The dollar rose on Tuesday, bolstered by an expected interest rate increase by the U.S. Federal Reserve this week and helped by political risks in Europe amid Dutch and French elections that have pressured European currencies.
"Sentiment remains firmly bullish towards the greenback with further gains expected as speculators bet on the Federal Reserve raising U.S. interest rates repeatedly this year," said Britain-based research analyst Lukman Otunuga at online currency broker FXTM.
The Fed starts a two-day monetary policy meeting on Tuesday. Fed funds futures have priced in a 95 percent chance the Fed will nudge rates higher on Wednesday.
The dollar index, which measures the greenback against a basket of six major currencies, climbed 0.2 percent to 101.54.
Also buoying the dollar's outlook, data showed that U.S. producer prices rose more than expected in February and the year-on-year gain was the largest in nearly five years.
In particular, a key gauge of underlying producer price pressures that excludes food, energy and trade services increased 0.3 percent in February, the biggest gain since April 2016. The so-called core PPI rose 0.2 percent in January.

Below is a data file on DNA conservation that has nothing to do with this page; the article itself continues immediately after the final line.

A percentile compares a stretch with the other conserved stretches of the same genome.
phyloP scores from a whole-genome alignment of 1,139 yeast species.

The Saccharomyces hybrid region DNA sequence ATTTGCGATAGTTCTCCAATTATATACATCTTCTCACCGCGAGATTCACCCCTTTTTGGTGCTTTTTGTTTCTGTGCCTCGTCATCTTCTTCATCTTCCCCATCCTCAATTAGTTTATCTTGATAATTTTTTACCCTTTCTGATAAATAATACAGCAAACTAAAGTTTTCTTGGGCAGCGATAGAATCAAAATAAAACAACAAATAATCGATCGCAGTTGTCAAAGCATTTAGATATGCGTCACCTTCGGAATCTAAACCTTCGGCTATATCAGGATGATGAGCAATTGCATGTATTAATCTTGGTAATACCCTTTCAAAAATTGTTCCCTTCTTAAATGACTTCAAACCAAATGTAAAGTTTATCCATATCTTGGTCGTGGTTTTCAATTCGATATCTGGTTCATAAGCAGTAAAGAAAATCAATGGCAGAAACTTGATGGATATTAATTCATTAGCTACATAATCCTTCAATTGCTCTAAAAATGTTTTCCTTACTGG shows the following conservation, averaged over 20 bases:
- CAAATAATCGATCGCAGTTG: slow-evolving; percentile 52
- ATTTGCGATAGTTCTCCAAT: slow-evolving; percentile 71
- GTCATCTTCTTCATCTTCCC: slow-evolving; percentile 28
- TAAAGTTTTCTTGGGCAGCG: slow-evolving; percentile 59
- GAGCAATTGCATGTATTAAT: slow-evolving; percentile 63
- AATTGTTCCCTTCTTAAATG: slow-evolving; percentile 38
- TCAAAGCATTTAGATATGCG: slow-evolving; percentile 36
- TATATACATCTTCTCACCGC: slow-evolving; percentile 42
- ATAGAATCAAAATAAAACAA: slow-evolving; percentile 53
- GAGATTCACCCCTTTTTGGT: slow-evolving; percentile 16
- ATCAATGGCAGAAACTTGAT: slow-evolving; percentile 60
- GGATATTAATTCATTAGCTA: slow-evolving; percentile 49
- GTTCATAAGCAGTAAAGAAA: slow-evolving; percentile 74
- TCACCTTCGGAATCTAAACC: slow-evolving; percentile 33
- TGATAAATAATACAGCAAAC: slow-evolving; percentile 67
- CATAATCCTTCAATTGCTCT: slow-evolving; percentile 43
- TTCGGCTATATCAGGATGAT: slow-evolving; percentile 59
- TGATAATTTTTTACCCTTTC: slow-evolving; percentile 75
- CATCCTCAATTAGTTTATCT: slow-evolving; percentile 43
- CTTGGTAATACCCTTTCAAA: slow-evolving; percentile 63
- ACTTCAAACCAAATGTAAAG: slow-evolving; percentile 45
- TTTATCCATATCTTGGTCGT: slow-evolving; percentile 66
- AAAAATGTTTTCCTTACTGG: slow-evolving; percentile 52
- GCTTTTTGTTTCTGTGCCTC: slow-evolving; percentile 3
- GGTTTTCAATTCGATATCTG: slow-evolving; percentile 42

The euro, which hit a five-week high on Monday above $1.07 on expectations the European Central Bank is moving towards winding back its stimulus program, fell 0.2 percent to $1.0636 on caution ahead of the Dutch vote. That extended falls from the previous day on comments by ECB officials that were seen as relatively dovish.
The Netherlands will vote on Wednesday in an election that is seen as a fresh test of the anti-immigrant, populist politics that swept across the West in 2016.
Polls suggest the government may lose about half its seats while the anti-Islam Party for Freedom (PVV) party of Geert Wilders surges. Though Wilders has little chance of winning enough seats to form a government, a PVV win would send shock waves across Europe.
Sterling, meanwhile, slipped 0.5 percent to $1.2151, after earlier falling to an eight-week low, on worries about a possible second Scottish independence referendum and the triggering of Article 50, which will formally begin the negotiations that will take Britain out of the EU.
Investors also have their eyes on the Trump administration's fiscal 2018 federal budget plan, which will be released on Thursday, and a meeting of G20 finance ministers and central bankers in Germany on Friday.